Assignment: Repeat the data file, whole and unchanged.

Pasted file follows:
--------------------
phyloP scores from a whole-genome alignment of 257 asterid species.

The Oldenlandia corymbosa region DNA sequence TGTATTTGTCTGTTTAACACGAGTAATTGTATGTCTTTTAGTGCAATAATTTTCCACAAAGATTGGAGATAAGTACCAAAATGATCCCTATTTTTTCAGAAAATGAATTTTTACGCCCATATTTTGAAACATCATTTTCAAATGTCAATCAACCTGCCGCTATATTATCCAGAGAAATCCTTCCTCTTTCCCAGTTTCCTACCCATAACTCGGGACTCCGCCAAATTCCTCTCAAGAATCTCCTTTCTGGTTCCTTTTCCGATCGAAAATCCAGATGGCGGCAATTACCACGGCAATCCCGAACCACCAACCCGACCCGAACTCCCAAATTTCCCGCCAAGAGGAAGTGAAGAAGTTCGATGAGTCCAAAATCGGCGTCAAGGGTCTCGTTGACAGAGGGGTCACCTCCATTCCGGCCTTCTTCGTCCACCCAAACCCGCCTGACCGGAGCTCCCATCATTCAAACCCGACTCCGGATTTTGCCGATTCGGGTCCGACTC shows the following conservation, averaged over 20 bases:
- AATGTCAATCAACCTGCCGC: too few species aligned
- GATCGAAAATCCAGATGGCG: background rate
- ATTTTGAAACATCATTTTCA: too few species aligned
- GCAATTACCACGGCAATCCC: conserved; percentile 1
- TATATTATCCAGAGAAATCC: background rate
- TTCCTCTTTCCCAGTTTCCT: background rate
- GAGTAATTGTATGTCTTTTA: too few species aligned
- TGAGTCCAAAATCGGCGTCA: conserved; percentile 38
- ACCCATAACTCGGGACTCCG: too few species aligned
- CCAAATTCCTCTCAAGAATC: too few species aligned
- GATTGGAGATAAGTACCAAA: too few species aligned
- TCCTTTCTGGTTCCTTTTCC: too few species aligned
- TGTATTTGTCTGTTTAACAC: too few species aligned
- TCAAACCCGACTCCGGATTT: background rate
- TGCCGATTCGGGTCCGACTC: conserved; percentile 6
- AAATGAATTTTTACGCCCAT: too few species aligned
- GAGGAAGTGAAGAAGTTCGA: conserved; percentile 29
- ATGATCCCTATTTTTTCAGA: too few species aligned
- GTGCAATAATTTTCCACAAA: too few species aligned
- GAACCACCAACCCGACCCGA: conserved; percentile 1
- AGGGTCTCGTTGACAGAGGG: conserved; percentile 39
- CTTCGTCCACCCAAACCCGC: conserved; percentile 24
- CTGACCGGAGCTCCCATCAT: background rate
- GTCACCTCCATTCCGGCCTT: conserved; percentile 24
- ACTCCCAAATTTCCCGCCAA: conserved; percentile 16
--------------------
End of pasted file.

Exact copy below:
phyloP scores from a whole-genome alignment of 257 asterid species.

The Oldenlandia corymbosa region DNA sequence TGTATTTGTCTGTTTAACACGAGTAATTGTATGTCTTTTAGTGCAATAATTTTCCACAAAGATTGGAGATAAGTACCAAAATGATCCCTATTTTTTCAGAAAATGAATTTTTACGCCCATATTTTGAAACATCATTTTCAAATGTCAATCAACCTGCCGCTATATTATCCAGAGAAATCCTTCCTCTTTCCCAGTTTCCTACCCATAACTCGGGACTCCGCCAAATTCCTCTCAAGAATCTCCTTTCTGGTTCCTTTTCCGATCGAAAATCCAGATGGCGGCAATTACCACGGCAATCCCGAACCACCAACCCGACCCGAACTCCCAAATTTCCCGCCAAGAGGAAGTGAAGAAGTTCGATGAGTCCAAAATCGGCGTCAAGGGTCTCGTTGACAGAGGGGTCACCTCCATTCCGGCCTTCTTCGTCCACCCAAACCCGCCTGACCGGAGCTCCCATCATTCAAACCCGACTCCGGATTTTGCCGATTCGGGTCCGACTC shows the following conservation, averaged over 20 bases:
- AATGTCAATCAACCTGCCGC: too few species aligned
- GATCGAAAATCCAGATGGCG: background rate
- ATTTTGAAACATCATTTTCA: too few species aligned
- GCAATTACCACGGCAATCCC: conserved; percentile 1
- TATATTATCCAGAGAAATCC: background rate
- TTCCTCTTTCCCAGTTTCCT: background rate
- GAGTAATTGTATGTCTTTTA: too few species aligned
- TGAGTCCAAAATCGGCGTCA: conserved; percentile 38
- ACCCATAACTCGGGACTCCG: too few species aligned
- CCAAATTCCTCTCAAGAATC: too few species aligned
- GATTGGAGATAAGTACCAAA: too few species aligned
- TCCTTTCTGGTTCCTTTTCC: too few species aligned
- TGTATTTGTCTGTTTAACAC: too few species aligned
- TCAAACCCGACTCCGGATTT: background rate
- TGCCGATTCGGGTCCGACTC: conserved; percentile 6
- AAATGAATTTTTACGCCCAT: too few species aligned
- GAGGAAGTGAAGAAGTTCGA: conserved; percentile 29
- ATGATCCCTATTTTTTCAGA: too few species aligned
- GTGCAATAATTTTCCACAAA: too few species aligned
- GAACCACCAACCCGACCCGA: conserved; percentile 1
- AGGGTCTCGTTGACAGAGGG: conserved; percentile 39
- CTTCGTCCACCCAAACCCGC: conserved; percentile 24
- CTGACCGGAGCTCCCATCAT: background rate
- GTCACCTCCATTCCGGCCTT: conserved; percentile 24
- ACTCCCAAATTTCCCGCCAA: conserved; percentile 16